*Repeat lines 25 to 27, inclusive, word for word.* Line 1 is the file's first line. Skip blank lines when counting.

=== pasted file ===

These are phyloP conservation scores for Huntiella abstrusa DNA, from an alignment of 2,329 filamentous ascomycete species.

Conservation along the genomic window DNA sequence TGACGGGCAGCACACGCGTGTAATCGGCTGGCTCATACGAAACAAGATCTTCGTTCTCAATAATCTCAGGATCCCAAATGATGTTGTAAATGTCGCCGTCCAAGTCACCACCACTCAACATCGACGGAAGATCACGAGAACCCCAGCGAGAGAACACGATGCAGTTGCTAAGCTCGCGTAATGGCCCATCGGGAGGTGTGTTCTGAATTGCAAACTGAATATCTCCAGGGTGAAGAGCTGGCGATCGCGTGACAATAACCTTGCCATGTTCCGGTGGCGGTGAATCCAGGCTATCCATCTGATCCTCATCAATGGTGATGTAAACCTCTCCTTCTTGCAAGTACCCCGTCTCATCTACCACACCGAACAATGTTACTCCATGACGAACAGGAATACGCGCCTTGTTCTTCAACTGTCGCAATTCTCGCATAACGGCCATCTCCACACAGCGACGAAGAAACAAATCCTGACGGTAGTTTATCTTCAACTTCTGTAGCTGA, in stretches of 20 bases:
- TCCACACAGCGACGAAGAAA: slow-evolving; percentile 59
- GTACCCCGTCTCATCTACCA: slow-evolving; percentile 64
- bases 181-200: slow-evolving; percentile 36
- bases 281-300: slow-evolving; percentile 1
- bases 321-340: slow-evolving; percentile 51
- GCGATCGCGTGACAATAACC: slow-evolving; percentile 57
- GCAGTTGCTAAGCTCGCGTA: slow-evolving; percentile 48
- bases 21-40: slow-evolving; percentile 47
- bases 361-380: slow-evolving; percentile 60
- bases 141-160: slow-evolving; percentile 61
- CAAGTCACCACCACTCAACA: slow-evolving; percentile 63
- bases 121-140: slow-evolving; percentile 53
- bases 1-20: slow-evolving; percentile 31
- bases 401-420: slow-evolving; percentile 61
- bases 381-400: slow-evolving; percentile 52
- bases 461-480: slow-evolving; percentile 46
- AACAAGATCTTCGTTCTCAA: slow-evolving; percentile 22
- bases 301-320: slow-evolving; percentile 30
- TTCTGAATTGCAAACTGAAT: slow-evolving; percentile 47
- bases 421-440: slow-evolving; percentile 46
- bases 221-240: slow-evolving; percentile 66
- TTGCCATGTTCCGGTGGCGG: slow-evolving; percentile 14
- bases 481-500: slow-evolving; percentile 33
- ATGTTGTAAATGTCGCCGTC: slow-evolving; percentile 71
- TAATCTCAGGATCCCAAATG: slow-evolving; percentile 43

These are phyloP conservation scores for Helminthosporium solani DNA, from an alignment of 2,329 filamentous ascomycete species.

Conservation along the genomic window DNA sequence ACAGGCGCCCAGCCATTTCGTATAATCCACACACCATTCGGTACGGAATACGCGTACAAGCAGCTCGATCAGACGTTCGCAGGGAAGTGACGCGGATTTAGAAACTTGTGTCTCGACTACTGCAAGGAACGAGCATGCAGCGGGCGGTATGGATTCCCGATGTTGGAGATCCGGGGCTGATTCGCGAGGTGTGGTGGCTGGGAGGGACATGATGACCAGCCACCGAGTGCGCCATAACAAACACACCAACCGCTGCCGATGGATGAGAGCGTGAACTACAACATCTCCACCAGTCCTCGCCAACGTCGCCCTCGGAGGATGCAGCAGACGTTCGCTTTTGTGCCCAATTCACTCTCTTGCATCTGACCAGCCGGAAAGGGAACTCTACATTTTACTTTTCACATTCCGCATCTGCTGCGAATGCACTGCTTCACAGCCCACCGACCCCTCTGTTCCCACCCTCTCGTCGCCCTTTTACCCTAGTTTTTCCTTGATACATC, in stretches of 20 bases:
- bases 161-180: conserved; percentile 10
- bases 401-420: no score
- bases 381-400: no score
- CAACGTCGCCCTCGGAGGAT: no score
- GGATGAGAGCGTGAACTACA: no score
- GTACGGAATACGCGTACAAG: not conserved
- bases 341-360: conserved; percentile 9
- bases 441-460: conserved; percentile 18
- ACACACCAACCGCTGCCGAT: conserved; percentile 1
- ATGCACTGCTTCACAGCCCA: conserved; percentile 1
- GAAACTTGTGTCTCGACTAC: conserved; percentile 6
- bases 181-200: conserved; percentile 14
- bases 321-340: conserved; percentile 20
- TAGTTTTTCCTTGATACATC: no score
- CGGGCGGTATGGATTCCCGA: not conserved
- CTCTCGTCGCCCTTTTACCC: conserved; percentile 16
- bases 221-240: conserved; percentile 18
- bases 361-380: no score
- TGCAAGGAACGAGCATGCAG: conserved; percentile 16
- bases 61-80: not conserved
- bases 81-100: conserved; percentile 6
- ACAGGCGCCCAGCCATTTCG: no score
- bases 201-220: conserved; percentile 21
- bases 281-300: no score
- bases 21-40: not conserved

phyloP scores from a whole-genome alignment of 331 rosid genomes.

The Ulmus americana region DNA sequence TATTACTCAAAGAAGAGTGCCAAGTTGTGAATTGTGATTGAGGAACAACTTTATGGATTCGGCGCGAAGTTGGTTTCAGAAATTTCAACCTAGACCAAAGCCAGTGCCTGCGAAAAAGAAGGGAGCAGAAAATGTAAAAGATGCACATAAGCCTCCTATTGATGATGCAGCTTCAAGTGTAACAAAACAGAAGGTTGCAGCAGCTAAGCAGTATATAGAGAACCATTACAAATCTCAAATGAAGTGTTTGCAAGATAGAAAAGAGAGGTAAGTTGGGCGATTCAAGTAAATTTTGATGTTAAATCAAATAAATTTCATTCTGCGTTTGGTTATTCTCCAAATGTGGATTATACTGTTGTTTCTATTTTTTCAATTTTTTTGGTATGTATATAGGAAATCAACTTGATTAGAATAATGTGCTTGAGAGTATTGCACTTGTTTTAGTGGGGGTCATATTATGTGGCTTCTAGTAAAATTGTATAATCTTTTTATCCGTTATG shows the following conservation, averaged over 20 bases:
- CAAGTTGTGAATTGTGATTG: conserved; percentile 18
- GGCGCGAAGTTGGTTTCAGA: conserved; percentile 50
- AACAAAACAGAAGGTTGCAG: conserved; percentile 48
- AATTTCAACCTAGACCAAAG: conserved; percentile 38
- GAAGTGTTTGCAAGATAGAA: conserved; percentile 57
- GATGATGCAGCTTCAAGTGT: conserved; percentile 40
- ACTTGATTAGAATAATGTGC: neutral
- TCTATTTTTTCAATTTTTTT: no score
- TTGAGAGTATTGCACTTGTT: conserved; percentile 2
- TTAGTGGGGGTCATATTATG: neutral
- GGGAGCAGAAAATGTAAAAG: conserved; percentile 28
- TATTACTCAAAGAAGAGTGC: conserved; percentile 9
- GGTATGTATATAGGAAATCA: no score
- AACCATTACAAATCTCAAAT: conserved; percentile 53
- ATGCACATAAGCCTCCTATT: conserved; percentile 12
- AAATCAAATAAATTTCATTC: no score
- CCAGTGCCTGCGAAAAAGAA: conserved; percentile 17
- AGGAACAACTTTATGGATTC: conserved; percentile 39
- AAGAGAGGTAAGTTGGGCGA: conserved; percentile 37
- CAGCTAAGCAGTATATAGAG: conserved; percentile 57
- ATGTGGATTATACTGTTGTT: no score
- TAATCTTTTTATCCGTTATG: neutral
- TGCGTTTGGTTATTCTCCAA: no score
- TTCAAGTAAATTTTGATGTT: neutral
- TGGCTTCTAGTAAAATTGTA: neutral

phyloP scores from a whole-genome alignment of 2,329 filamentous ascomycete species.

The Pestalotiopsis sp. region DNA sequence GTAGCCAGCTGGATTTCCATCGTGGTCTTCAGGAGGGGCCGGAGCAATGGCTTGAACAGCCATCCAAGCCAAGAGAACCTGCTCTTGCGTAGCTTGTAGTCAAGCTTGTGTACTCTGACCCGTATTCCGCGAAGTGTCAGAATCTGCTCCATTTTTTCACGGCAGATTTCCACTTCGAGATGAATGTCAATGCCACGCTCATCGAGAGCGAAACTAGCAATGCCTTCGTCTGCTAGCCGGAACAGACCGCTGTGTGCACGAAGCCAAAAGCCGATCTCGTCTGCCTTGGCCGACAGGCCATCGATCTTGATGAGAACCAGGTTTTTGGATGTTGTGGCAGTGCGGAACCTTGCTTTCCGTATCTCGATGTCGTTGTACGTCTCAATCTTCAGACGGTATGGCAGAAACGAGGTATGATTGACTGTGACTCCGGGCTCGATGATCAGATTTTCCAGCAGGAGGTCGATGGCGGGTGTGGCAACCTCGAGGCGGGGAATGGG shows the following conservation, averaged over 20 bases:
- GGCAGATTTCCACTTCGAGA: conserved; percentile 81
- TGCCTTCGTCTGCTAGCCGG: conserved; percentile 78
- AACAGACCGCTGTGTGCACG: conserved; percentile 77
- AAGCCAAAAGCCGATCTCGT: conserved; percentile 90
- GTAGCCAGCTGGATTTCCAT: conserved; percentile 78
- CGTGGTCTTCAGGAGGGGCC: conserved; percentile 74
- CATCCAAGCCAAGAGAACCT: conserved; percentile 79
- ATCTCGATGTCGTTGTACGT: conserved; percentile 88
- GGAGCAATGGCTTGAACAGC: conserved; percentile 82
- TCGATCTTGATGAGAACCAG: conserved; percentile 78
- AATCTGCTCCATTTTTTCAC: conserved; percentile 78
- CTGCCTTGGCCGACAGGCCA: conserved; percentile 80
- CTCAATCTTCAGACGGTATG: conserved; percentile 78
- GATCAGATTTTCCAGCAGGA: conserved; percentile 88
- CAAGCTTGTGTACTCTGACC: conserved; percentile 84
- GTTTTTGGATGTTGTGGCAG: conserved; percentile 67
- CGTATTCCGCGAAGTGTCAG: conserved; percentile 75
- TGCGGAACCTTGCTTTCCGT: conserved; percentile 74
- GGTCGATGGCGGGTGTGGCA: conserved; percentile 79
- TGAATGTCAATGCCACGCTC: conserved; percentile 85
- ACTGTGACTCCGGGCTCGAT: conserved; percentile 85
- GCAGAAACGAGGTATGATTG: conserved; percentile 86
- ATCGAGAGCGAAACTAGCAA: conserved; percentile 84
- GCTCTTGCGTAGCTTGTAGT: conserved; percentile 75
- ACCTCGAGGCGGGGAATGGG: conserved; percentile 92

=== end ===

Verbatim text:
- bases 481-500: slow-evolving; percentile 33
- ATGTTGTAAATGTCGCCGTC: slow-evolving; percentile 71
- TAATCTCAGGATCCCAAATG: slow-evolving; percentile 43